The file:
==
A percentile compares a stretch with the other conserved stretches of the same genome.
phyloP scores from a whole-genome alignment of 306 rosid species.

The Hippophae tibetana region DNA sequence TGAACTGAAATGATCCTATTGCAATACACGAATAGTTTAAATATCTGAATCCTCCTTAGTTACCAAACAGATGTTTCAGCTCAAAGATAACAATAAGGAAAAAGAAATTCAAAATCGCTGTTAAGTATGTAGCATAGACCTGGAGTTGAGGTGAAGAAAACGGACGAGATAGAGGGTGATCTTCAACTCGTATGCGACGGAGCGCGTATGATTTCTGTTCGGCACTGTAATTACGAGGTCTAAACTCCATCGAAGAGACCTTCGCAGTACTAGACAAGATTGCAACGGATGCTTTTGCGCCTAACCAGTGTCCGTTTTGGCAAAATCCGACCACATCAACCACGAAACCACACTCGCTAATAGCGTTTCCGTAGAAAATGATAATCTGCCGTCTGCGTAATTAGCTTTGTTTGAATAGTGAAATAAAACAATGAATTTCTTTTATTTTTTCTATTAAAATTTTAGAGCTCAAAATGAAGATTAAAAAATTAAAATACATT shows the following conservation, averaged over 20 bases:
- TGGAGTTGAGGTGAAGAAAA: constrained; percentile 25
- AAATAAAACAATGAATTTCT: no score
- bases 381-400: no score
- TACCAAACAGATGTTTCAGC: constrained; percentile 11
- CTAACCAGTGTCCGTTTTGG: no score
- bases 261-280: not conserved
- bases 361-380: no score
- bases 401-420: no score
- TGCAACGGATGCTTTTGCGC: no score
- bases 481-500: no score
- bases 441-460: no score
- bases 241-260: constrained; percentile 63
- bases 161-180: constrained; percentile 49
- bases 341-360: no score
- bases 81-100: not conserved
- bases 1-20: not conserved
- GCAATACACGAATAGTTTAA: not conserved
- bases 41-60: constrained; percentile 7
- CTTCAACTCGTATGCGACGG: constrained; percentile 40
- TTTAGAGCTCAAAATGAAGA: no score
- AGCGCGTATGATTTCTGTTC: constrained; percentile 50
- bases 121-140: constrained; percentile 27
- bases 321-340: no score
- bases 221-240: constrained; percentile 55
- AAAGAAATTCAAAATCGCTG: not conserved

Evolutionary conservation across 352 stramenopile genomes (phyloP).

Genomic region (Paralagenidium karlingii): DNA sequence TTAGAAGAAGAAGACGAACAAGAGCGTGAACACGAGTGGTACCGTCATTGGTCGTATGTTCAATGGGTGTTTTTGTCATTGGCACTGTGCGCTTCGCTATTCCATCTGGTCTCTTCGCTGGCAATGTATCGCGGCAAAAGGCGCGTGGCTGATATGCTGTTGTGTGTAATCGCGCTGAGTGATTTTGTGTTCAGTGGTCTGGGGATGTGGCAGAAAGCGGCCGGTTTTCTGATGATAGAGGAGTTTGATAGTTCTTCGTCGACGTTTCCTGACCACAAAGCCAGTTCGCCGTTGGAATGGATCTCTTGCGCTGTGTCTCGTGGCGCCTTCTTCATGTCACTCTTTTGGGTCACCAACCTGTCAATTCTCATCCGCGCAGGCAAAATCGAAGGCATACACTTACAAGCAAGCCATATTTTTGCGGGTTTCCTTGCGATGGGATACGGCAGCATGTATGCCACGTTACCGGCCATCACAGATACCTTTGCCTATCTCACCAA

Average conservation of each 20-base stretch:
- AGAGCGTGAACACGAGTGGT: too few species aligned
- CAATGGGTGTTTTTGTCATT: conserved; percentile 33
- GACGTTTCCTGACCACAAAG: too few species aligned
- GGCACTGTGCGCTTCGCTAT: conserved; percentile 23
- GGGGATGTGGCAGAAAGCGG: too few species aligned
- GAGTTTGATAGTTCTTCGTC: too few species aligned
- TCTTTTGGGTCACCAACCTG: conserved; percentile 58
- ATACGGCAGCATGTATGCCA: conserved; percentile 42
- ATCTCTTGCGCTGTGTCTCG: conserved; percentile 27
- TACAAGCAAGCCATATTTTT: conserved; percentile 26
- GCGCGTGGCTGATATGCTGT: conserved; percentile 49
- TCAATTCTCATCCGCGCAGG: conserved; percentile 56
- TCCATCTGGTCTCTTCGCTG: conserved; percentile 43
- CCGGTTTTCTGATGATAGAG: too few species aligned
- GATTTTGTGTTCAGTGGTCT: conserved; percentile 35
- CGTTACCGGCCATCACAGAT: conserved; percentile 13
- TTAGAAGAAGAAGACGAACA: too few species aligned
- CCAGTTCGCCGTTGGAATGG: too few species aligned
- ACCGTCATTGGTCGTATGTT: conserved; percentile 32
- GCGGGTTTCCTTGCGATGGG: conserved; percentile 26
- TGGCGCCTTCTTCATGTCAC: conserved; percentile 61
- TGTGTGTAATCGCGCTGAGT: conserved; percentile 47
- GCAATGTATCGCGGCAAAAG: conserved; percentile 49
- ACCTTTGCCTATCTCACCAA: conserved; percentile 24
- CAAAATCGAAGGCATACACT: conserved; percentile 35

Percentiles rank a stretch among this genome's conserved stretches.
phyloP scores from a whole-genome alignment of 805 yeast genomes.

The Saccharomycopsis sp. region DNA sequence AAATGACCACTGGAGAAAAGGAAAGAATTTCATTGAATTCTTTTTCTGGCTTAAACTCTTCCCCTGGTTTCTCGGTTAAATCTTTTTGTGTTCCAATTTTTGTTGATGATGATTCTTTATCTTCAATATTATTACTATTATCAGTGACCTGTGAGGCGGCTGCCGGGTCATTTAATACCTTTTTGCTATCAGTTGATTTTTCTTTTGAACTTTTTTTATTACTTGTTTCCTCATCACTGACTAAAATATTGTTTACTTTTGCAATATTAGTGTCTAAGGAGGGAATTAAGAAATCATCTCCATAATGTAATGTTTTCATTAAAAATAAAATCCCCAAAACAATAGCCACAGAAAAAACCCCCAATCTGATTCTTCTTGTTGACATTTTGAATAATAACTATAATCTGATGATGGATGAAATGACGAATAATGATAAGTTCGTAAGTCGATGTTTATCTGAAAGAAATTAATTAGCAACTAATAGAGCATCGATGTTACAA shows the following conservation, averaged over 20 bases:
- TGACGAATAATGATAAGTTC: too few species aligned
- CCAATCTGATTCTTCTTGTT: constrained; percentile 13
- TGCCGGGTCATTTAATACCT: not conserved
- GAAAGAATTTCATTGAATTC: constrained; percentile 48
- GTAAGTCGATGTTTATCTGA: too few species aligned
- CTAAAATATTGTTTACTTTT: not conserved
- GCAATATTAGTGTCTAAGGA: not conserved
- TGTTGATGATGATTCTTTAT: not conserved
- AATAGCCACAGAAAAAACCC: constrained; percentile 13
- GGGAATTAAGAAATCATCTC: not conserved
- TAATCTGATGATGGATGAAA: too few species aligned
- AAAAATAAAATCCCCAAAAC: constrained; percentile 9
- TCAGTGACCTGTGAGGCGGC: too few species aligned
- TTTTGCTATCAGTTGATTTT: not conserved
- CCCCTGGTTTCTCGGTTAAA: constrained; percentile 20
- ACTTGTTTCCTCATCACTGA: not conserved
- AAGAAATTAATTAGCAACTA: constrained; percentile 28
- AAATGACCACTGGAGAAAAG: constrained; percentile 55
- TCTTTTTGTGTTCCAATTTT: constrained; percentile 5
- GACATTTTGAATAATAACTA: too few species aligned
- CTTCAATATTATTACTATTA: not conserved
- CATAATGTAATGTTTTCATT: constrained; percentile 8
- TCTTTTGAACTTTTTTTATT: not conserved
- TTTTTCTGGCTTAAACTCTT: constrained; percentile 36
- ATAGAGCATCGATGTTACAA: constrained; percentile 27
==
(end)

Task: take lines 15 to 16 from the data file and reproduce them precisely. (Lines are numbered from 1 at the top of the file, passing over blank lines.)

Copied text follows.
- bases 241-260: constrained; percentile 63
- bases 161-180: constrained; percentile 49